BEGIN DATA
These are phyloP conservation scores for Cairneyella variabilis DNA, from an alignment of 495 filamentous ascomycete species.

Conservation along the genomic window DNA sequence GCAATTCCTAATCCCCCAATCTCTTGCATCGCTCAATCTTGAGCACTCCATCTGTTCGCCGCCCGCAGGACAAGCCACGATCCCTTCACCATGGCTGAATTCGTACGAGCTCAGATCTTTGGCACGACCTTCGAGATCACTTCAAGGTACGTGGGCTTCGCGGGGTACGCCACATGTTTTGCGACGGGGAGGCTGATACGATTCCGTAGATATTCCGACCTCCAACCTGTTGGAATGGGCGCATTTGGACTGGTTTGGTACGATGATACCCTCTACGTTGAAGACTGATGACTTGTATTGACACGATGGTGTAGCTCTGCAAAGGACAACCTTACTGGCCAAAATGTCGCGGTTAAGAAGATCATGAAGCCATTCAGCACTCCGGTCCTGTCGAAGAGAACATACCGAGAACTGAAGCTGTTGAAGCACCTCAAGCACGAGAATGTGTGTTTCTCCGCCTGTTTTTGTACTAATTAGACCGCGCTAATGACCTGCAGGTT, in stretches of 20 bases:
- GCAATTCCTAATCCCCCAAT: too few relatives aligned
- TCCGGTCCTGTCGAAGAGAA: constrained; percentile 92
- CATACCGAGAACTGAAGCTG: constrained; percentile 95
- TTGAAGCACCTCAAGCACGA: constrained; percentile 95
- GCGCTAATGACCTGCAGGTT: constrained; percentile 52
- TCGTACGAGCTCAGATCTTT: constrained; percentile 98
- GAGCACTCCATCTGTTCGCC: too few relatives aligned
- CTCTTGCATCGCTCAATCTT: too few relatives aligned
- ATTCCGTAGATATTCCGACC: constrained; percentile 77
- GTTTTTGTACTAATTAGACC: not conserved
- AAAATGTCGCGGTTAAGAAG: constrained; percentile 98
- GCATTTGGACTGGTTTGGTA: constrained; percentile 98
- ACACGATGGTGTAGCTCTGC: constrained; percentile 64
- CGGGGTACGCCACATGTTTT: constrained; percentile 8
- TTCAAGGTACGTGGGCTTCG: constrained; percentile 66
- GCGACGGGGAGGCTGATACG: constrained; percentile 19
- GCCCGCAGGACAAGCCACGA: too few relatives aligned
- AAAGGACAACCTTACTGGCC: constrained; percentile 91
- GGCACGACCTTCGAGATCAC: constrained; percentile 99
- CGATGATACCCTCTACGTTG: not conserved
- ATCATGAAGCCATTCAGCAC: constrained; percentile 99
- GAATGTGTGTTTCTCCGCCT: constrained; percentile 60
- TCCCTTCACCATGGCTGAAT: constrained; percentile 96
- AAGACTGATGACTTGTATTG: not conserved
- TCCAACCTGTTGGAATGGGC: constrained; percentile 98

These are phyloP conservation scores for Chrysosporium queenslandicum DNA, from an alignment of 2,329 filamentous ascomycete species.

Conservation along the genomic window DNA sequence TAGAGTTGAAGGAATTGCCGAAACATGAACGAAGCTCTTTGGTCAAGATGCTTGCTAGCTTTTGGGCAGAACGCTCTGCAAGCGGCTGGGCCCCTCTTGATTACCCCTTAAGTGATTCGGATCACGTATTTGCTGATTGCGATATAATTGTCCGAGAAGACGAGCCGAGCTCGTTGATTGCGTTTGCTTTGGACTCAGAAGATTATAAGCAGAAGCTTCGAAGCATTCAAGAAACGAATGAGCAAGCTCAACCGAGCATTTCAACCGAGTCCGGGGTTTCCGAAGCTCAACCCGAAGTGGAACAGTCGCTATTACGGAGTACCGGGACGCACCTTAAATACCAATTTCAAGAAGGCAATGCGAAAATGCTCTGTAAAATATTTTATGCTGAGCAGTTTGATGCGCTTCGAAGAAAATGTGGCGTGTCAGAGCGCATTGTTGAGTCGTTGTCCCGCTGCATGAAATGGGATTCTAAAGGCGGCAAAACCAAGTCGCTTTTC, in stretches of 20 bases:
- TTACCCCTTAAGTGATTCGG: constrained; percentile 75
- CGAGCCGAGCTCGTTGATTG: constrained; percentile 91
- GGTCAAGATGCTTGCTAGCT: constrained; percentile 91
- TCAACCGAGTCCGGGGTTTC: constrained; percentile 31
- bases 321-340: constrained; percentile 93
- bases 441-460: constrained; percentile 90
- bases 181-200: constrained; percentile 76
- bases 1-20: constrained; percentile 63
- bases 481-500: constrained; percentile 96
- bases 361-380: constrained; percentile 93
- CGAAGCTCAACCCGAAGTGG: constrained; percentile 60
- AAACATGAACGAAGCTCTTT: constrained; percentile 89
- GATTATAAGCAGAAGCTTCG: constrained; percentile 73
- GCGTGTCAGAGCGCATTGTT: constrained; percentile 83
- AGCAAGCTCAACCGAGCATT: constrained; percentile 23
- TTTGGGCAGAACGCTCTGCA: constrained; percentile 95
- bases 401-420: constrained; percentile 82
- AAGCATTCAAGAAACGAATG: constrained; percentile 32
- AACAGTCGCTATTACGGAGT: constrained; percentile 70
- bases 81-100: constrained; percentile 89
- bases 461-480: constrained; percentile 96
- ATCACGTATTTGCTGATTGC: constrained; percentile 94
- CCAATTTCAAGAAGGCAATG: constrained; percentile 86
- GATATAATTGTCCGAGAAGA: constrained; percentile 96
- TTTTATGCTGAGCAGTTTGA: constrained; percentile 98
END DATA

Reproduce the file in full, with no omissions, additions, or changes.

These are phyloP conservation scores for Cairneyella variabilis DNA, from an alignment of 495 filamentous ascomycete species.

Conservation along the genomic window DNA sequence GCAATTCCTAATCCCCCAATCTCTTGCATCGCTCAATCTTGAGCACTCCATCTGTTCGCCGCCCGCAGGACAAGCCACGATCCCTTCACCATGGCTGAATTCGTACGAGCTCAGATCTTTGGCACGACCTTCGAGATCACTTCAAGGTACGTGGGCTTCGCGGGGTACGCCACATGTTTTGCGACGGGGAGGCTGATACGATTCCGTAGATATTCCGACCTCCAACCTGTTGGAATGGGCGCATTTGGACTGGTTTGGTACGATGATACCCTCTACGTTGAAGACTGATGACTTGTATTGACACGATGGTGTAGCTCTGCAAAGGACAACCTTACTGGCCAAAATGTCGCGGTTAAGAAGATCATGAAGCCATTCAGCACTCCGGTCCTGTCGAAGAGAACATACCGAGAACTGAAGCTGTTGAAGCACCTCAAGCACGAGAATGTGTGTTTCTCCGCCTGTTTTTGTACTAATTAGACCGCGCTAATGACCTGCAGGTT, in stretches of 20 bases:
- GCAATTCCTAATCCCCCAAT: too few relatives aligned
- TCCGGTCCTGTCGAAGAGAA: constrained; percentile 92
- CATACCGAGAACTGAAGCTG: constrained; percentile 95
- TTGAAGCACCTCAAGCACGA: constrained; percentile 95
- GCGCTAATGACCTGCAGGTT: constrained; percentile 52
- TCGTACGAGCTCAGATCTTT: constrained; percentile 98
- GAGCACTCCATCTGTTCGCC: too few relatives aligned
- CTCTTGCATCGCTCAATCTT: too few relatives aligned
- ATTCCGTAGATATTCCGACC: constrained; percentile 77
- GTTTTTGTACTAATTAGACC: not conserved
- AAAATGTCGCGGTTAAGAAG: constrained; percentile 98
- GCATTTGGACTGGTTTGGTA: constrained; percentile 98
- ACACGATGGTGTAGCTCTGC: constrained; percentile 64
- CGGGGTACGCCACATGTTTT: constrained; percentile 8
- TTCAAGGTACGTGGGCTTCG: constrained; percentile 66
- GCGACGGGGAGGCTGATACG: constrained; percentile 19
- GCCCGCAGGACAAGCCACGA: too few relatives aligned
- AAAGGACAACCTTACTGGCC: constrained; percentile 91
- GGCACGACCTTCGAGATCAC: constrained; percentile 99
- CGATGATACCCTCTACGTTG: not conserved
- ATCATGAAGCCATTCAGCAC: constrained; percentile 99
- GAATGTGTGTTTCTCCGCCT: constrained; percentile 60
- TCCCTTCACCATGGCTGAAT: constrained; percentile 96
- AAGACTGATGACTTGTATTG: not conserved
- TCCAACCTGTTGGAATGGGC: constrained; percentile 98

These are phyloP conservation scores for Chrysosporium queenslandicum DNA, from an alignment of 2,329 filamentous ascomycete species.

Conservation along the genomic window DNA sequence TAGAGTTGAAGGAATTGCCGAAACATGAACGAAGCTCTTTGGTCAAGATGCTTGCTAGCTTTTGGGCAGAACGCTCTGCAAGCGGCTGGGCCCCTCTTGATTACCCCTTAAGTGATTCGGATCACGTATTTGCTGATTGCGATATAATTGTCCGAGAAGACGAGCCGAGCTCGTTGATTGCGTTTGCTTTGGACTCAGAAGATTATAAGCAGAAGCTTCGAAGCATTCAAGAAACGAATGAGCAAGCTCAACCGAGCATTTCAACCGAGTCCGGGGTTTCCGAAGCTCAACCCGAAGTGGAACAGTCGCTATTACGGAGTACCGGGACGCACCTTAAATACCAATTTCAAGAAGGCAATGCGAAAATGCTCTGTAAAATATTTTATGCTGAGCAGTTTGATGCGCTTCGAAGAAAATGTGGCGTGTCAGAGCGCATTGTTGAGTCGTTGTCCCGCTGCATGAAATGGGATTCTAAAGGCGGCAAAACCAAGTCGCTTTTC, in stretches of 20 bases:
- TTACCCCTTAAGTGATTCGG: constrained; percentile 75
- CGAGCCGAGCTCGTTGATTG: constrained; percentile 91
- GGTCAAGATGCTTGCTAGCT: constrained; percentile 91
- TCAACCGAGTCCGGGGTTTC: constrained; percentile 31
- bases 321-340: constrained; percentile 93
- bases 441-460: constrained; percentile 90
- bases 181-200: constrained; percentile 76
- bases 1-20: constrained; percentile 63
- bases 481-500: constrained; percentile 96
- bases 361-380: constrained; percentile 93
- CGAAGCTCAACCCGAAGTGG: constrained; percentile 60
- AAACATGAACGAAGCTCTTT: constrained; percentile 89
- GATTATAAGCAGAAGCTTCG: constrained; percentile 73
- GCGTGTCAGAGCGCATTGTT: constrained; percentile 83
- AGCAAGCTCAACCGAGCATT: constrained; percentile 23
- TTTGGGCAGAACGCTCTGCA: constrained; percentile 95
- bases 401-420: constrained; percentile 82
- AAGCATTCAAGAAACGAATG: constrained; percentile 32
- AACAGTCGCTATTACGGAGT: constrained; percentile 70
- bases 81-100: constrained; percentile 89
- bases 461-480: constrained; percentile 96
- ATCACGTATTTGCTGATTGC: constrained; percentile 94
- CCAATTTCAAGAAGGCAATG: constrained; percentile 86
- GATATAATTGTCCGAGAAGA: constrained; percentile 96
- TTTTATGCTGAGCAGTTTGA: constrained; percentile 98